Lendal Bridge recriminations continue
Lendal bridge without traffic
York been awarded a further £1million by the Department for Transport as a dispute about who paid for the Lendal Bridge trial has surfaced.
Refund decision- who decides and when?
None of the Council’s decision making bodies has considered a proposal to repay Lendal Bridge fines. It is merely a proposal to creep out for a “behind closed doors” meeting of the Labour Group. It is a key decision but does not appear in the Councils forward plan. The last time the Council considered the issue Labour Councillors combined to vote down a request for an independent scrutiny review of the failings of, and lessons to be learned from, the Lendal and Coppergate trials.
Now a decision date will have to be set and a report on the methodology – and costs – of setting up a refund system will have to be written and published. The ultimate success of a proposal to repay fines is not in doubt, as both Opposition parties (LibDem and Tory) have previously called for the refunds to be made. There is considerable doubt, though, about when such payments might start and what paperwork vehicle owners may be expected to complete.
How much did it cost and who pays?
The present government allows Local Authorities a large measure of devolution on transport spending priorities and last year the Councils Labour Leadership chose to spend some grant money on access restriction hardware (such as ANPR cameras).
This totalled around £100,000 and is money that has now effectively been lost. The latest grant allocation (see below) was made before the York Council made its announcement about refunding Lendal Bridge fines, so it remains to be seen whether the fiasco will adversely impact on future transport funding allocations for the City.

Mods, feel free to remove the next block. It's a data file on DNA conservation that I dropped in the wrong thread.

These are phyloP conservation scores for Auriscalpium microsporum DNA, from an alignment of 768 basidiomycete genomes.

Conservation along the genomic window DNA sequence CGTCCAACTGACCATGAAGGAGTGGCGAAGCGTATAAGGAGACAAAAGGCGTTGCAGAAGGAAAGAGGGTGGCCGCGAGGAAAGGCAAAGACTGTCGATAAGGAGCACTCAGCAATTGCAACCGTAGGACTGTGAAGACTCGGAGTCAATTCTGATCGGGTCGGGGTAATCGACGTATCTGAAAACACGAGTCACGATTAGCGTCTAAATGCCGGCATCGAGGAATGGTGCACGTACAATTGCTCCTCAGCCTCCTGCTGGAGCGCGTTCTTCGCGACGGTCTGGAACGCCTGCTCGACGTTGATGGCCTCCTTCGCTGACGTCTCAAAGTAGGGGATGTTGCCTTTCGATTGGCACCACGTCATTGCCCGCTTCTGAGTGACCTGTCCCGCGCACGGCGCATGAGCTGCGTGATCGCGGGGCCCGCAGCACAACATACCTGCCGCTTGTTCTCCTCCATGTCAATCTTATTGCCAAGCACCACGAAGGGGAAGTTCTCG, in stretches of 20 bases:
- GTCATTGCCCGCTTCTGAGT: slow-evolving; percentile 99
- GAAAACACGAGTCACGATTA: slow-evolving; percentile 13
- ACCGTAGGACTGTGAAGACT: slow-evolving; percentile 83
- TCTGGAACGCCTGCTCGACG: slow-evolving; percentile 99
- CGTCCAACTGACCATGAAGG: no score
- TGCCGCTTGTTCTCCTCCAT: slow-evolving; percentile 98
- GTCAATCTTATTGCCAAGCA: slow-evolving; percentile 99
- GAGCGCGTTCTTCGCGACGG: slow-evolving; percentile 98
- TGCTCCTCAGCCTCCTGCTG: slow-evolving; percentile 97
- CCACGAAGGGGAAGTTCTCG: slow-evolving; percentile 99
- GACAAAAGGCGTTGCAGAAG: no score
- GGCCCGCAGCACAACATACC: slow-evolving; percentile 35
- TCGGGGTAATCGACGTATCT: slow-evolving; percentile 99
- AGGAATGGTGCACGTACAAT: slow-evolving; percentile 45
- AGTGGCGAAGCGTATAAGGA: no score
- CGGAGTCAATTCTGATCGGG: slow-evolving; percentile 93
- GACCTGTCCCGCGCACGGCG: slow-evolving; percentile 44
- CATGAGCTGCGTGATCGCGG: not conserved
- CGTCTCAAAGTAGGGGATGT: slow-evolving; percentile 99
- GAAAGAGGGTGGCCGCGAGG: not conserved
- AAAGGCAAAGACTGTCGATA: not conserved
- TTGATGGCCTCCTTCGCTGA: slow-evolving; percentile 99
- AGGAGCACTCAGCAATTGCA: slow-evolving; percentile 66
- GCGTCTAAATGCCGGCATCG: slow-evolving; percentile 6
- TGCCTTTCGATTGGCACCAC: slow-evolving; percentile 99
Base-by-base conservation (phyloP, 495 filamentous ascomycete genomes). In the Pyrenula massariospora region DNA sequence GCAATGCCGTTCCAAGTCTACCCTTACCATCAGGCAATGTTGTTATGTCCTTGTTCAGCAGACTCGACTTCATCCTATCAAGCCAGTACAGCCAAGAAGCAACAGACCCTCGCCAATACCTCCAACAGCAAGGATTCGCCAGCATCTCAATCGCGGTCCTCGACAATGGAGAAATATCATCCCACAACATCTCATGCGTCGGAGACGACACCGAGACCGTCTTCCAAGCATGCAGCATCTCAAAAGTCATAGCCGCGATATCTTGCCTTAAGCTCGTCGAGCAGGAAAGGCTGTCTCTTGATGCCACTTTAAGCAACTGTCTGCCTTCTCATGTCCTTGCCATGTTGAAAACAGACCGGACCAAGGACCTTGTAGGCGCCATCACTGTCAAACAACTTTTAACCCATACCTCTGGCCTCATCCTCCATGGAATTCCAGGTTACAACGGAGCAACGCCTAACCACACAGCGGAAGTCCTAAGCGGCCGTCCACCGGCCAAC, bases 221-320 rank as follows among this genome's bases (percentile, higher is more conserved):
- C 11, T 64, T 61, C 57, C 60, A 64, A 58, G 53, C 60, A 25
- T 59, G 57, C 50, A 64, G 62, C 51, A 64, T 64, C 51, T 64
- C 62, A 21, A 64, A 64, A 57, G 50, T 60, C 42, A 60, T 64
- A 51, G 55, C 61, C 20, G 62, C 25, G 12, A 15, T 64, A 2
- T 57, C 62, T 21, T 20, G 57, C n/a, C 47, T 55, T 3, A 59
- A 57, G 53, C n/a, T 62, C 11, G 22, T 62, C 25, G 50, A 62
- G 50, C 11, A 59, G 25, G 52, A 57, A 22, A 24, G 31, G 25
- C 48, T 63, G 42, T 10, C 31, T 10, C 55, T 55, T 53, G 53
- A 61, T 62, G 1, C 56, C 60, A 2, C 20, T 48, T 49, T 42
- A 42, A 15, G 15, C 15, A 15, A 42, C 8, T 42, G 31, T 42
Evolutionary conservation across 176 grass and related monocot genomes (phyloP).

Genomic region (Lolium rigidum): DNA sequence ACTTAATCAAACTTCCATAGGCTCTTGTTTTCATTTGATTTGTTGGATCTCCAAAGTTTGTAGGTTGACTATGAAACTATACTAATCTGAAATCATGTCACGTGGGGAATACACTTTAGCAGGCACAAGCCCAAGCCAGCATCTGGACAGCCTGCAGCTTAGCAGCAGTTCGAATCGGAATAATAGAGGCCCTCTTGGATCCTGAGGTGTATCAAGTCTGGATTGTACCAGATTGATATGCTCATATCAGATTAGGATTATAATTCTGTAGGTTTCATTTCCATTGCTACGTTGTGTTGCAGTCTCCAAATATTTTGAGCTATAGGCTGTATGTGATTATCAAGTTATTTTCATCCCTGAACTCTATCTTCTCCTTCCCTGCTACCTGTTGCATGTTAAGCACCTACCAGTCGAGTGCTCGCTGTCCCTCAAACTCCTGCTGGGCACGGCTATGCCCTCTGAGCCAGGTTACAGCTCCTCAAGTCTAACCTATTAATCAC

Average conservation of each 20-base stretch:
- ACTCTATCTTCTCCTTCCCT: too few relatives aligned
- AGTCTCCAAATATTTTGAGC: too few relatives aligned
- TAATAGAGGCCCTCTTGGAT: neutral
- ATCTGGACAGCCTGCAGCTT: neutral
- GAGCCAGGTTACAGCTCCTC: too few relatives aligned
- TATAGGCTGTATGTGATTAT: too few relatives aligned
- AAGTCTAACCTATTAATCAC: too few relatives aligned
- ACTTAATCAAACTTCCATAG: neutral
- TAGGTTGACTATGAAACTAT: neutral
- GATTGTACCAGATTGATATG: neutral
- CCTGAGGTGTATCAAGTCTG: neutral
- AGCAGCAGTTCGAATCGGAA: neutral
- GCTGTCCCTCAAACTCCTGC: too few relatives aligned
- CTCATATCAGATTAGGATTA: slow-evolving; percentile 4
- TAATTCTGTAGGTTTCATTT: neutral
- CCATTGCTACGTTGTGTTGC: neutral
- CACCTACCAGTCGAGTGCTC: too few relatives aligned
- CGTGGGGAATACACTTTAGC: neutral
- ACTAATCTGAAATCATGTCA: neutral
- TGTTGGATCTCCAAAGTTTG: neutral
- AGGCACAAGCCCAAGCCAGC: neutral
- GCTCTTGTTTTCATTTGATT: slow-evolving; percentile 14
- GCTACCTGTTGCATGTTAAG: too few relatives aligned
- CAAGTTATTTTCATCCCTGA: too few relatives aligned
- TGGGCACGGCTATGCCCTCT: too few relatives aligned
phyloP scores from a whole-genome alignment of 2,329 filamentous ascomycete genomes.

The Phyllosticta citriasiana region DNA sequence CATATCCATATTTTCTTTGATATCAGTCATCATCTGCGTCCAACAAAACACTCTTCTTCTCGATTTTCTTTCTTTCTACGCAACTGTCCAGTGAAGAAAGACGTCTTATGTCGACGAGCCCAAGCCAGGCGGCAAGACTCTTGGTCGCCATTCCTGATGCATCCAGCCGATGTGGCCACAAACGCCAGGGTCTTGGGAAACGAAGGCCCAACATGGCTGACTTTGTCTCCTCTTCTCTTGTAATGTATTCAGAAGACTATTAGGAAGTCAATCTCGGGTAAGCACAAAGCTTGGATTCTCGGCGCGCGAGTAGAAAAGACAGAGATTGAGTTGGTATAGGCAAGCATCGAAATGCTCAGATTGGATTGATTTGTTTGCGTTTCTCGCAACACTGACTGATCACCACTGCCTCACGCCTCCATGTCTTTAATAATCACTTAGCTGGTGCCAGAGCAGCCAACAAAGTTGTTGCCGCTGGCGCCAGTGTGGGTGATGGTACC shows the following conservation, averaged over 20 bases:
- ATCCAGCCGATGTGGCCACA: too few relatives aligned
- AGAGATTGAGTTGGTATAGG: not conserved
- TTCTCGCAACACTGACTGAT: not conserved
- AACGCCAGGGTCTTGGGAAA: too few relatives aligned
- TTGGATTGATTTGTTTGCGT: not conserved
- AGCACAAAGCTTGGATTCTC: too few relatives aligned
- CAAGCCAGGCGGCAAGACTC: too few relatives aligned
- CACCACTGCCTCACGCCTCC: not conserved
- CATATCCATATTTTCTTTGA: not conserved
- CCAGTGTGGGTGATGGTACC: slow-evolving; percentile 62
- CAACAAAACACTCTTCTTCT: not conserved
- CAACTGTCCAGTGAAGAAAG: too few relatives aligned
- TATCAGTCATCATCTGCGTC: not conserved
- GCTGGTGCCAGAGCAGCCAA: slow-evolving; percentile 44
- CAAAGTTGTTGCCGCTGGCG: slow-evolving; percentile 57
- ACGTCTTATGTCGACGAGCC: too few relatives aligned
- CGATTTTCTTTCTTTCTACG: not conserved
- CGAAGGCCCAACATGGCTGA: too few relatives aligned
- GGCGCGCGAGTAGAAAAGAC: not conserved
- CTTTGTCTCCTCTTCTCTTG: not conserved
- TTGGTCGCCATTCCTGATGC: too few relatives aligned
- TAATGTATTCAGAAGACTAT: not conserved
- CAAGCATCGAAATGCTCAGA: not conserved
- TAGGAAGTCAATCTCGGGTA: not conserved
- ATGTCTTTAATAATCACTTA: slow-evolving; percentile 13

The vast majority of the costs of the Lendal Bridge and Coppergate schemes were funded by fine income. The detail was reported to the Cabinet earlier in the month Click here for report Para 23 makes it clear that £1.756 million in fine income had been received by the end of March. Administrative costs were £718,000. In the main, those were the costs of enforcement and processing the FPNs. The Council has never revealed how much it was charged by the Peterborough based company that it used to process the fine notifications.
LTP3 – What did it say?
Some commentators are also claiming the the Local Transport Plan (LTP3), submitted to government in 2010 when the Council was LibDem led, somehow prompted the Lendal Bridge access restriction trial. The plan can still be viewed on the Council’s web site click here
The Plan does suggest a trial which would have given public transport priority on Ouse Bridge (not Lendal Bridge) in the medium term (2019). However that was conditional on other network improvements being completed – notably to to the northern by pass and to Park and Ride facilities – in the interim. The Labour Leadership must accept full responsibility for trying to bounce an ill considered Lendal Bridge scheme, onto an unsuspecting public, before even the two new Park and Ride sites had been completed.
£1 million more from Government
We hope that the Council will get back to basics and ensure that there is full public discussion of their plans for the use of this money. They have gone backwards recently with the removal of card payment options at the Maygate car park, travellers can no longer look on the web to see which car parks are full and on street visual display boards are often not working.
Well used sub-urban bus stops still don’t have real time “next bus arriving” screens yet.
All are issues that need addressing before anymore money is squandered on “vanity” projects